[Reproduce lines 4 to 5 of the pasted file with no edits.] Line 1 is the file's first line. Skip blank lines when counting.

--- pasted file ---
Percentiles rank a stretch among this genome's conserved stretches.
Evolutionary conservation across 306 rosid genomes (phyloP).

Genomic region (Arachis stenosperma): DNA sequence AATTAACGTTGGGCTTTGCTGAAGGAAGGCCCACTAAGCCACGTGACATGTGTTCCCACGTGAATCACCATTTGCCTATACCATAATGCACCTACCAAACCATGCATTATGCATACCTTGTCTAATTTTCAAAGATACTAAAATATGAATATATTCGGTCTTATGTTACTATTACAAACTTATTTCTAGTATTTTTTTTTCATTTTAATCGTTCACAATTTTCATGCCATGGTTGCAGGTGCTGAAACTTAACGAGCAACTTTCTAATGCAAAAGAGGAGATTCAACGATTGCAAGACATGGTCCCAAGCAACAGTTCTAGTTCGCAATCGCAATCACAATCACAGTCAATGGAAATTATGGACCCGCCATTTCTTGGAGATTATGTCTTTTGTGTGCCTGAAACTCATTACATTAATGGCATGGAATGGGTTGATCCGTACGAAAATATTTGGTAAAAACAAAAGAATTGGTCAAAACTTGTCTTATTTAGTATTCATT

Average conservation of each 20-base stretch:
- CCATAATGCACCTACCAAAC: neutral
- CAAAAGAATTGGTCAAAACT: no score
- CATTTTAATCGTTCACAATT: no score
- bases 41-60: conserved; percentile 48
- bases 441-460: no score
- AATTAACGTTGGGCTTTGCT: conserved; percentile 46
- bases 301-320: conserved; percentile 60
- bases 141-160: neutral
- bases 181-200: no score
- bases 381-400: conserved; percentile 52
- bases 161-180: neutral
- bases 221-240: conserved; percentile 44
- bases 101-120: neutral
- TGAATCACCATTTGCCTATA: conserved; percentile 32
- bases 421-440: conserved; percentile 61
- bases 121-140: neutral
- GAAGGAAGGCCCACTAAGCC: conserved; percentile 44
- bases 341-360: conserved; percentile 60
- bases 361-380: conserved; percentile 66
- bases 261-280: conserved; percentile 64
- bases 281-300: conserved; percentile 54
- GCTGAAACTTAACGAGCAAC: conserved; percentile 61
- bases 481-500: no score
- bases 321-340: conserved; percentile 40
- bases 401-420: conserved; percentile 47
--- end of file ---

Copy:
Average conservation of each 20-base stretch:
- CCATAATGCACCTACCAAAC: neutral